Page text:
Page 4 shows the tax rate as it has varied throughout the years from 1988 to 2009. I really shouldn't use a line to depict the point in time number for each year, but it is much easier to view the data this way. The tax rate high point was in 1997 when it was 14.21% and the low point (in the period shown) was 8.86% in 2007. I find it interesting that the tax rate has dropped for nine of the last twelve years and yet all you hear about is our tax problem?

Well, Page 5 more clearly shows what our tax problem is. The numbers on this chart depict the average tax bill for the period 1988 through 2009. As you can see from the reddish bars, in no year did the average tax bill decrease. The tax rate line from Page 4 is also shown here. Clearly, the tax rate whether it goes up or down seems to have little effect on the tax bill. It is always going up.

There are many reasons for the increases shown. I don't have all the information to explain nor do I have the time this week to do so. What I can show on Page 6 is how the assessed value effects the tax rate. The reddish bars in this case depict the NET change in assessed total value of all the properties in Franklin. Since 2006 the commercial industrial (CI) assessed values have been in a decline. In 2006 and 2007, the new grown for CI covered the decline in valuation so there was a net grown for CI. But for 2008, 2009 and for FY 2010, the new growth has not been able to cover the decline in valuation. More importantly, on the residential side, the decline in valuation has far exceeded the new growth. Hence the overall decline in total assessed values has dropped from 4.9 billion in 2007 to 4.3 billion for FY 2010. With less tax base upon which to levy the same amount of tax revenue, guess what, the tax rate will increase. The decline in overall assessed values has driven the increase for 2008, 2009 and will do so again in 2010.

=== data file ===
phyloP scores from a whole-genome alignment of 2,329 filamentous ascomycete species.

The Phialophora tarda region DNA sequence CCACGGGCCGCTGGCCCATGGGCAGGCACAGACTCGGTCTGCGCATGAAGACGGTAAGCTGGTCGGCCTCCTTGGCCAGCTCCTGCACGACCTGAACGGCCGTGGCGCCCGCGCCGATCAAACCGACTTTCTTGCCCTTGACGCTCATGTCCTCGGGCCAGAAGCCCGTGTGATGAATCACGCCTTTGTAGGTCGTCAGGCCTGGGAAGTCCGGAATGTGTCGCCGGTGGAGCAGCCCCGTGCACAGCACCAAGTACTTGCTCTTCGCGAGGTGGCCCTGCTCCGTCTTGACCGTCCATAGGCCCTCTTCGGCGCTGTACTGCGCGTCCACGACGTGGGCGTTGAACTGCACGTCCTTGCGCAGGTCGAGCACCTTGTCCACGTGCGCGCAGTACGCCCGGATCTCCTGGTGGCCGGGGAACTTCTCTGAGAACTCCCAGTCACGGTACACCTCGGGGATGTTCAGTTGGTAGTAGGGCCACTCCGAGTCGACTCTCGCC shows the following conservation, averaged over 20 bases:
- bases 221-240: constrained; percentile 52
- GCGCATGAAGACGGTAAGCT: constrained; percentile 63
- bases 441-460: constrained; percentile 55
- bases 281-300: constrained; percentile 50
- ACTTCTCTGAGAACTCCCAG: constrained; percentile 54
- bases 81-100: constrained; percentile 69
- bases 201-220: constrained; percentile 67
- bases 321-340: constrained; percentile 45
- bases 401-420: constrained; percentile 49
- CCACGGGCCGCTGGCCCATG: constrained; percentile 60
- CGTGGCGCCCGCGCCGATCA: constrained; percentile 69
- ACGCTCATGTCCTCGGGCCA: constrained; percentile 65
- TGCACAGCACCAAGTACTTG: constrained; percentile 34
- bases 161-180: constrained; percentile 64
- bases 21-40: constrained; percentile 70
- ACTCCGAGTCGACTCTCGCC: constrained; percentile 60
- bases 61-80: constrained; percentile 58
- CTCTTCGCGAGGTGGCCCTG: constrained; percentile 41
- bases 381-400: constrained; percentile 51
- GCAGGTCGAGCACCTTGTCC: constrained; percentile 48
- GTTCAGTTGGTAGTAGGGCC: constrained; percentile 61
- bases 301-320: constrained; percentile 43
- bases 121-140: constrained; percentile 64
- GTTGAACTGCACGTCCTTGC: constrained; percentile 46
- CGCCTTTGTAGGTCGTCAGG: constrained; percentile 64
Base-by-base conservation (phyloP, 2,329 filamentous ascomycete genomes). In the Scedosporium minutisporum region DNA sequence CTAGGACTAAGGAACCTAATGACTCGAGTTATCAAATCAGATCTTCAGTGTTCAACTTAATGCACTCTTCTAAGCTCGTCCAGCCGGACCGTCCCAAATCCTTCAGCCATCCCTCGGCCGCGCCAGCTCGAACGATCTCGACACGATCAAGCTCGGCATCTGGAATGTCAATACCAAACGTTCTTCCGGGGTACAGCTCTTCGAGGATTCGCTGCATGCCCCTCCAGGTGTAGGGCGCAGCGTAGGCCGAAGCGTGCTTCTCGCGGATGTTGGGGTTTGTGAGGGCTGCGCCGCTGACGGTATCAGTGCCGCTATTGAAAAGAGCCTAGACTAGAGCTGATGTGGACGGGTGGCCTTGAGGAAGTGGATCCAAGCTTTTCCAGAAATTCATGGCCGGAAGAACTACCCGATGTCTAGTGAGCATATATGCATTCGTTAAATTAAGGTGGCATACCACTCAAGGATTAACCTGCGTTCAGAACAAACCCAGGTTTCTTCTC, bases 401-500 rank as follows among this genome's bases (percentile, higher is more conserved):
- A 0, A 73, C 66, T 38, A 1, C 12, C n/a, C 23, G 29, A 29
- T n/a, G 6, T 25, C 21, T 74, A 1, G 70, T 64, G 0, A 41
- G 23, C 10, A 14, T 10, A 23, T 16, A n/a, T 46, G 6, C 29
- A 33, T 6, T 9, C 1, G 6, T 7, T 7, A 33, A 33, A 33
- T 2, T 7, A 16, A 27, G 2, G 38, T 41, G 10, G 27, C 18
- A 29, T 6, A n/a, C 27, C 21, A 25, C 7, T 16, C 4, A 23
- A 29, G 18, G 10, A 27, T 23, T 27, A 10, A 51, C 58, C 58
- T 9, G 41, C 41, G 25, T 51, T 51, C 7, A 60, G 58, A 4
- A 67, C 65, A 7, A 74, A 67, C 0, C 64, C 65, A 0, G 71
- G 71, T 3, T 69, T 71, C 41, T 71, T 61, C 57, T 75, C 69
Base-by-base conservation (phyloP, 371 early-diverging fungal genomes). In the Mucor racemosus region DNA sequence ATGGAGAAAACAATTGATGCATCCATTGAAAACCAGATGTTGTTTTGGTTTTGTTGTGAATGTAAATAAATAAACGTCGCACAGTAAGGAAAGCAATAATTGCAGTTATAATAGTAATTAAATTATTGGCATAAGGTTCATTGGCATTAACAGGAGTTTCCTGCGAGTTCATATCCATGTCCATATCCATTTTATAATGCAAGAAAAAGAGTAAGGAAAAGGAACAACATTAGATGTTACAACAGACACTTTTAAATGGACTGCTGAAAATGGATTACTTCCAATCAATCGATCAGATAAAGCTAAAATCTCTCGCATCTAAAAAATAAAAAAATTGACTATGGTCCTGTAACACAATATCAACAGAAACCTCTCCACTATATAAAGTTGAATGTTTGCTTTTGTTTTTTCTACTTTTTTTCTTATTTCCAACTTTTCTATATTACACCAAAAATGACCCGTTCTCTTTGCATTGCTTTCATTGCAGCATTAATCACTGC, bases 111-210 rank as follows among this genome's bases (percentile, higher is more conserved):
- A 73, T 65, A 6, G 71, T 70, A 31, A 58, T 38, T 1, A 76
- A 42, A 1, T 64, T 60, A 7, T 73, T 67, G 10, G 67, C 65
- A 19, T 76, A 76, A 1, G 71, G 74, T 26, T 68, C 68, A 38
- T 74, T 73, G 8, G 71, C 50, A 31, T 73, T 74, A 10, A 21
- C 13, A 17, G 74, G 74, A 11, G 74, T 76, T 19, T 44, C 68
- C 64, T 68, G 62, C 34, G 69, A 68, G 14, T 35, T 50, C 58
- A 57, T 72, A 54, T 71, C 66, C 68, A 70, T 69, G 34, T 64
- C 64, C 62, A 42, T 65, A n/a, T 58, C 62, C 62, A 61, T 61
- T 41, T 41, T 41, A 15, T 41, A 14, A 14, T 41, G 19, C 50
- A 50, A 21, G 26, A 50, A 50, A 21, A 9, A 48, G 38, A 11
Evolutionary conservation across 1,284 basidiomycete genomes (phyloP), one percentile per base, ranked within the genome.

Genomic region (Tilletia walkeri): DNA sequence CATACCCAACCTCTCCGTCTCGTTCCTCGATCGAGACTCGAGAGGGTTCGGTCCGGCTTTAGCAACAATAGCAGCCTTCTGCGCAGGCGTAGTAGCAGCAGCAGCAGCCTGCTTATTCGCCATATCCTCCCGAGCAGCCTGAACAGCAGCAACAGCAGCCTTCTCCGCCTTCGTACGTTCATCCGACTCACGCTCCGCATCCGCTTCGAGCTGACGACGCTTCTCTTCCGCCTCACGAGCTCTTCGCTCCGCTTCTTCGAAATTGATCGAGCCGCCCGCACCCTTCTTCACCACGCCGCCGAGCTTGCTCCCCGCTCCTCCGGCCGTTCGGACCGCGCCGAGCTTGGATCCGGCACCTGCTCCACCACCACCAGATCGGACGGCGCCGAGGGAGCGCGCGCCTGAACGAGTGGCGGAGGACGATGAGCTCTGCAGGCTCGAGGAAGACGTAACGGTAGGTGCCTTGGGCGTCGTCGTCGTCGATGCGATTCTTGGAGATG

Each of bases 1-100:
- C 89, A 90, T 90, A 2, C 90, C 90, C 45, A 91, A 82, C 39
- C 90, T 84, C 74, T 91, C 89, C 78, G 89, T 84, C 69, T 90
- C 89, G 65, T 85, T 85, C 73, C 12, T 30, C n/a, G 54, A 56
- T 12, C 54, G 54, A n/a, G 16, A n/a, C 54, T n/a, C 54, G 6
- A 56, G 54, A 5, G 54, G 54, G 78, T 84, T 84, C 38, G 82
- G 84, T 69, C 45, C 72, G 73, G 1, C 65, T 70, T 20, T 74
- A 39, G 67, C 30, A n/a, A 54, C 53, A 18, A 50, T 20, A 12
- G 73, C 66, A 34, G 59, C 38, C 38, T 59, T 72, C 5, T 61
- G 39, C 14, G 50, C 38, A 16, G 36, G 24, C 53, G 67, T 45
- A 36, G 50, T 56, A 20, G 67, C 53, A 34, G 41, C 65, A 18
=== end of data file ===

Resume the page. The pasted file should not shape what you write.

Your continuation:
Yes, I can hear some folks now saying “let's go with a split tax rate”. With kind of property mix we have, a split tax does not solve our problem. See, the split tax does not increase overall tax revenues, it only shifts the proportion of the pie that each party pays as shown on Page 7. For a single dollar decrease in residential property tax, the CI increase would need to be $4. We don't need to shift the tax burden from one to another. We need to grow the overall tax base. We need a bigger pie.